Jack Conway directed Viva Villa! (1934) (co-directed with Howard Hawks), Tarzan and His Mate (1934), A Tale of Two Cities (1935), Libeled Lady (1936), Saratoga (1937) (Harlow's last film), and Too Hot to Handle (1938). Before coming to Hollywood, German director Fritz Lang's first 'talkie' was the chilling M (1931), with Peter Lorre's film debut as a deviant serial killer (child murderer) who whistled Grieg's Peer Gynt while stalking his next victim. Sam Wood's best 30s films were Goodbye, Mr. Chips (1939) and two Marx Brothers films, A Night at the Opera (1935) and A Day at the Races (1937). King Vidor directed The Champ (1932) and Stella Dallas (1937) - among others.
Frank Capra, for Columbia, collaborated with Robert Riskin, who won the Best Adapted Screenplay Oscar for his marvelous script and its characters (played by Clark Gable and Claudette Colbert) in the romantic comedy and on-the-road adventure It Happened One Night (1934). This was the first film to win all the top Oscars (Best Picture, Best Actor, Best Actress, and Best Director), and one of the first screwball comedies. Riskin went on to write other nominated screenplays for Capra's Mr. Deeds Goes to Town (1936) (with Gary Cooper), Lost Horizon (1937) - a classic tale of a long-lost Shangri-La stumbled upon by a group of disparate travelers, and for Oscar-winning Best Picture You Can't Take It With You (1938) - a loveable film adaptation from the stage classic. Capra also directed James Stewart in Mr. Smith Goes to Washington (1939), an inspiring film about a crusading Senator that garnered eleven Oscar nominations (and one win for Lewis R. Foster's Best Original Story).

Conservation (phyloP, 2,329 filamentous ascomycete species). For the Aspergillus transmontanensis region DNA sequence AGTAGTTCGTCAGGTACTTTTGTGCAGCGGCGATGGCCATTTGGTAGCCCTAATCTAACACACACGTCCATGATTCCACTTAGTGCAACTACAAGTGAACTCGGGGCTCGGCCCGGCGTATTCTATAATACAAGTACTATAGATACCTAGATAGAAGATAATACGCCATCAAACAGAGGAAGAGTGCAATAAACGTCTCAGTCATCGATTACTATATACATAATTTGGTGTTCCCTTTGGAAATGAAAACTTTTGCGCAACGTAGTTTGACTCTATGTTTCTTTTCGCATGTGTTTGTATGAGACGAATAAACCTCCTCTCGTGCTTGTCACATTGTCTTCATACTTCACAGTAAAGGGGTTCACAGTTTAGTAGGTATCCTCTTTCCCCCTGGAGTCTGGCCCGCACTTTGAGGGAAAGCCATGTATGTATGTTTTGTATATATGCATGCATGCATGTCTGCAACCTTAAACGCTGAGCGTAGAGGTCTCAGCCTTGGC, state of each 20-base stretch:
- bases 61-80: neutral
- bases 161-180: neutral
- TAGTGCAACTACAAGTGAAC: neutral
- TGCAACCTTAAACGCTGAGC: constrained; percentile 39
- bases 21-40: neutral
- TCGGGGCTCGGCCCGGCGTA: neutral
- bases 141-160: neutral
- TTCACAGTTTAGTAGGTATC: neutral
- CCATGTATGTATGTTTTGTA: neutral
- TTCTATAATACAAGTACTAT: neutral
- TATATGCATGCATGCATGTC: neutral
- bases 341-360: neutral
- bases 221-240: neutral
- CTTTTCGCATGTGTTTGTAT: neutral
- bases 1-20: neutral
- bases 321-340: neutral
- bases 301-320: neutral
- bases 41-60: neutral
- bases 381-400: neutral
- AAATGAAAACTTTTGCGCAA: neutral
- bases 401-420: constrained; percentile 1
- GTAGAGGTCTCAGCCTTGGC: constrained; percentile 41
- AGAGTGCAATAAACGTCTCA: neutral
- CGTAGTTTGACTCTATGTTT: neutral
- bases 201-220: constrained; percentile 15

Fox's long-reigning production chief from the 30s onward was Darryl F. Zanuck and its finest film director was John Ford, whose films in the 30s included The Lost Patrol (1934), Drums Along the Mohawk (1939), the travelers-in-peril tale Stagecoach (1939) (marked by Ford's first filming in his favorite Monument Valley, and John Wayne's break-out role as the Ringo Kid), and Young Mr. Lincoln (1939). The success of Max Steiner's composed musical score for Ford's The Informer (1935) encouraged the future development of musical soundtracks and accompaniment.
Producer Samuel Goldwyn's most fruitful collaboration was with director William Wyler. Examples of their "quality cinema" and stylish melodramas include: Dodsworth (1936), These Three (1936), Dead End (1937) (that introduced the Dead End Kids), and Wuthering Heights (1939) (and The Little Foxes (1941) and The Best Years of Our Lives (1946) in the next decade).
Part 1, Part 2, Part 3, Part 4, Part 5, Part 6